'Brokeback Mountain' is a love story, not a 'gay cowboy film'

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Alan Amato, One view

A week ago Friday I joined friends for the opening of Brokeback Mountain at the Lake Theatre. For those of you who have not recently opened a paper or turned on the television, this film has generated praise from the majority of movie critics and its share of controversy. The movie has already been pulled from screens in three states, and I am confident, considering the amount of wingnuts, it will probably be pulled from several more screens before the end of its run.

The film, based on the 1997 short story by E. Anne Proulx, tells the story of two young Wyoming sheepherders, Ennis Del Mar (Heath Ledger) and Jack Twist (Jake Gyllenhaal). The film begins in 1963 when the two cowboys meet and, well, fall deeply in love. Considering the time and place, the two men are confused, frightened and, well, deeply in love. It brought to my mind Oscar Wilde and Victorian England: "the love that we dare not speak its name."

The story of this love affair stretches over a 20-year period. After a four-year absence, Jack (now married) appears at Ennis' (also now married) door. At first sight the two hug and kiss passionately. Every year they return to Brokeback Mountain to continue their relationship. All Jack wants in his future is for the two of them to live on a small ranch in Wyoming, to spend their life together. Of course, considering the attitudes of the time, we all know this is just a wonderful dream.

Enough of the story?#34;-I want to encourage you to see the film so I certainly do not want to give too much of the story line. However, come Oscar time, I'm sure the film will receive nominations for Best Movie, Best Actor (Heath Ledger) and Best Director (Ang Lee). The scenery is spectacular, the acting tremendous and some of the background music haunting. Of course, considering my activity in Oak Park with OPALGA, I freely admit I am not the most objective person to comment on this film.

Upon entering the nearly packed house, I noticed the majority of the audience were straight young couples. What would the reaction be when the two cowboys kiss? What would my reaction be to the audience reaction? The cowboys kissed?#34;-absolute silence in the theater. As the film progressed I could hear muffled sobs.

I should point out that, yes, there is nudity and, yes, there are "sex scenes" although they're left much more to one's imagination than many scenes I've witnessed in the mainstream straight cowboy movies.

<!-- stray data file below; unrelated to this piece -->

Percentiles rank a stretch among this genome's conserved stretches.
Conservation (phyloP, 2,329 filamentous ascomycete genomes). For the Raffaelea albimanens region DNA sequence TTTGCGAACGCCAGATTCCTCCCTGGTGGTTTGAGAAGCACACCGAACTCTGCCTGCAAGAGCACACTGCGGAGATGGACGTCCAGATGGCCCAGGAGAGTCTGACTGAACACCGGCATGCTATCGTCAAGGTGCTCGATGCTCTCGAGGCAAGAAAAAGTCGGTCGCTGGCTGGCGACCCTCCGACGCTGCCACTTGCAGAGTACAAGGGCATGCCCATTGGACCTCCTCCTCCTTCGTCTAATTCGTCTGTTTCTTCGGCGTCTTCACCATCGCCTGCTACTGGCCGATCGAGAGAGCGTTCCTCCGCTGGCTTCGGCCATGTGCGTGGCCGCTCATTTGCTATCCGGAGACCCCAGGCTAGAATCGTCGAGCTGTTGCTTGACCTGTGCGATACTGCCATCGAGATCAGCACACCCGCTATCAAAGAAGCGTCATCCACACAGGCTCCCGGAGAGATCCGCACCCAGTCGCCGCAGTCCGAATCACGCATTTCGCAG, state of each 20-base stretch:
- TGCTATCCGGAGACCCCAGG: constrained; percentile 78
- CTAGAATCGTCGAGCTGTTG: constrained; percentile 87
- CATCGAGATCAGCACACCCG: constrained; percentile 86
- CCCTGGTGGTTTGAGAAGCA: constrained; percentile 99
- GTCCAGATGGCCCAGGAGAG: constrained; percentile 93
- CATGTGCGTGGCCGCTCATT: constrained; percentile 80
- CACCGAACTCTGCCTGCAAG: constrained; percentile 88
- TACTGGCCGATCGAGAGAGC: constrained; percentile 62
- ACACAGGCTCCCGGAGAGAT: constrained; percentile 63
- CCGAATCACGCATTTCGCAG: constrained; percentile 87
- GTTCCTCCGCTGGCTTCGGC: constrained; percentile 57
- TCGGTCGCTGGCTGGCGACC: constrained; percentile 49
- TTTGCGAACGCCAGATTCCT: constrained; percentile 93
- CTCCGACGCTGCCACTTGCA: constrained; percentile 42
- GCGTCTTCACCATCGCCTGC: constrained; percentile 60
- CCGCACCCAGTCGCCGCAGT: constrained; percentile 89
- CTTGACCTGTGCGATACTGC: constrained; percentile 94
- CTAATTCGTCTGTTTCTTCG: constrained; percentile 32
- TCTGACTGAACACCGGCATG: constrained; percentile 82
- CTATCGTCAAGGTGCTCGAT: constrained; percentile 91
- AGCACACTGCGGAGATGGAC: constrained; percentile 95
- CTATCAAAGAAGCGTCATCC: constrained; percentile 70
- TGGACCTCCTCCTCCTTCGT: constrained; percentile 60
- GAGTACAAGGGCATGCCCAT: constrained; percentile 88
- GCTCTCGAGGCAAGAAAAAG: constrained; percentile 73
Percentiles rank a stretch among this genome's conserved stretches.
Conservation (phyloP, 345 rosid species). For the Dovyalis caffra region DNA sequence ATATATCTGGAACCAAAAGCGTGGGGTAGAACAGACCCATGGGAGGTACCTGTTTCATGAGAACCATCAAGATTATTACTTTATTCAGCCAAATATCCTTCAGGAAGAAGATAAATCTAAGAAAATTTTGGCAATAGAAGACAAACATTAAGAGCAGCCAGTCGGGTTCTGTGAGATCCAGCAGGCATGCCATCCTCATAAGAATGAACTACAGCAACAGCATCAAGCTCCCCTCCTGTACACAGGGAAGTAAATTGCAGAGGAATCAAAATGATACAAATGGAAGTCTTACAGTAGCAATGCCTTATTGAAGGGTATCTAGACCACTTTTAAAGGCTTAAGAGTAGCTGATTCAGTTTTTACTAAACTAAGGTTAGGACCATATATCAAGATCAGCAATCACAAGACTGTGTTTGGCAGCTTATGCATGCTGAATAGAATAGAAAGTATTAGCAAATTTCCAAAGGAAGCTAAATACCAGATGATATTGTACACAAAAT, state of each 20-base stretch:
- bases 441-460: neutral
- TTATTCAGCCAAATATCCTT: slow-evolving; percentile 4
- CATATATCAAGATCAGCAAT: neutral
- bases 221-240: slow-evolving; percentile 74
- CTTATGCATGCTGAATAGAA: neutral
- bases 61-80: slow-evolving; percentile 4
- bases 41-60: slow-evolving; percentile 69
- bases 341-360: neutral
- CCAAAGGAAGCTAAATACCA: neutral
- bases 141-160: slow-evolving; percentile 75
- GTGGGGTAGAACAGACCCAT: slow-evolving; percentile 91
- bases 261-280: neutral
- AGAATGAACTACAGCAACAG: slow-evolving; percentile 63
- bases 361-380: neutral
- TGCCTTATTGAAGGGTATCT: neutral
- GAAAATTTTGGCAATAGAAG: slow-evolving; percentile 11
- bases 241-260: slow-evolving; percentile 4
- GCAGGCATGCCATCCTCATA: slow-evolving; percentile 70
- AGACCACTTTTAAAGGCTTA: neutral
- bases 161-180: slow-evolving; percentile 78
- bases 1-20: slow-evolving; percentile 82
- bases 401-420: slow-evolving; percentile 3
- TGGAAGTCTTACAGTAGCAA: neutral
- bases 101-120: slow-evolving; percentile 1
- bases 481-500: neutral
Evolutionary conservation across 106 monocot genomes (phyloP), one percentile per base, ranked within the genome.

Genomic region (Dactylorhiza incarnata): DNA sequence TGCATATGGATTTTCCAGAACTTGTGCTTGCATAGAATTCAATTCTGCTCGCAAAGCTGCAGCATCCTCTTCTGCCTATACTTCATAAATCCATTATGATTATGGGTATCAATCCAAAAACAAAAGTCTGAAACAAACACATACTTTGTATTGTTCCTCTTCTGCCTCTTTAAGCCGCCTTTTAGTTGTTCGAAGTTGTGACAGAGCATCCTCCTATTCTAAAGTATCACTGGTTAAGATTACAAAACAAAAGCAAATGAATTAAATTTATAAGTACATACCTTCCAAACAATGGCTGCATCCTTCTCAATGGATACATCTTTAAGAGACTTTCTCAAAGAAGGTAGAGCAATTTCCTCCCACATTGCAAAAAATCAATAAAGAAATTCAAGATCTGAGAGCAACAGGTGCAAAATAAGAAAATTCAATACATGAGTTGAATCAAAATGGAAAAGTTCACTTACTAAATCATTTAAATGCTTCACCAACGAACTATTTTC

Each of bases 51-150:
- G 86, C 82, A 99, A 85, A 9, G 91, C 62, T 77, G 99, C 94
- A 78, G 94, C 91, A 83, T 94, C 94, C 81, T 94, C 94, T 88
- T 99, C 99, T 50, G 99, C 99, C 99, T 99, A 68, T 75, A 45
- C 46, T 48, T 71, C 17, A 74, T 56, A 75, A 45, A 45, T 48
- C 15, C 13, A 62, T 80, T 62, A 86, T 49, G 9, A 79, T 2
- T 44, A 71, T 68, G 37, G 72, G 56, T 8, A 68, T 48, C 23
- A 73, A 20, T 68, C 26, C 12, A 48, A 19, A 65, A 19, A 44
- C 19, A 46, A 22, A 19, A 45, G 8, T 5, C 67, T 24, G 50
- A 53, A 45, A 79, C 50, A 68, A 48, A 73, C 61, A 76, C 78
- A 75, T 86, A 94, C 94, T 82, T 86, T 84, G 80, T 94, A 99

Brokeback Mountain is not a "gay cowboy movie." It is a love story?#34;-regardless of sexual orientation.

Have, in 40 years, attitudes changed? Almost exactly one year to the date of the release of the short story in '97, college student Matthew Shepard was fatally gay-bashed. Ironically, he was severely beaten, tied to a fence and died?#34;-in rural Wyoming.

All Jack Twist wanted in 1963 was for himself and Ennis to own a small ranch and live as partners. Switch to the present: Several states have recently passed state constitutional amendments to ban same-sex marriage.

All Jack Twist wanted was to share their love and their lives together without harassment, without publicity, without harm. Switch to the present: Right-wing religious zealots and their legislative allies fight against comprehensive hate crime laws. Not only do they fight against same-sex marriage, they fight against any civil protections for same-sex couples.

Have we made progress? Of course we have?#34;-especially in the protection of our little "bubbles" across the U.S., such as our own wonderful community of Oak Park.

Upon leaving the Lake I intentionally eavesdropped on people's conversations. I did not hear a negative comment. I left the theater a bit watery-eyed but smiling?#34;smiling that a movie of two men deeply in love is showing on the big screen in movie theaters across our country. A movie of two men deeply in love may possibly receive the Oscar for Best Movie. Please go see the movie?#34;-you will not be disappointed.

I know there are many like "Ennis" and "Jack" out there in rural and urban America. May they see this story and decide to "come out" and not be afraid or confused about their deep and abiding love.

The movie is about a love that could have been. I would have wanted it to be about a love that should have been.

Alan Amato is public policy chair of the Oak Park Area Lesbian and Gay Association.

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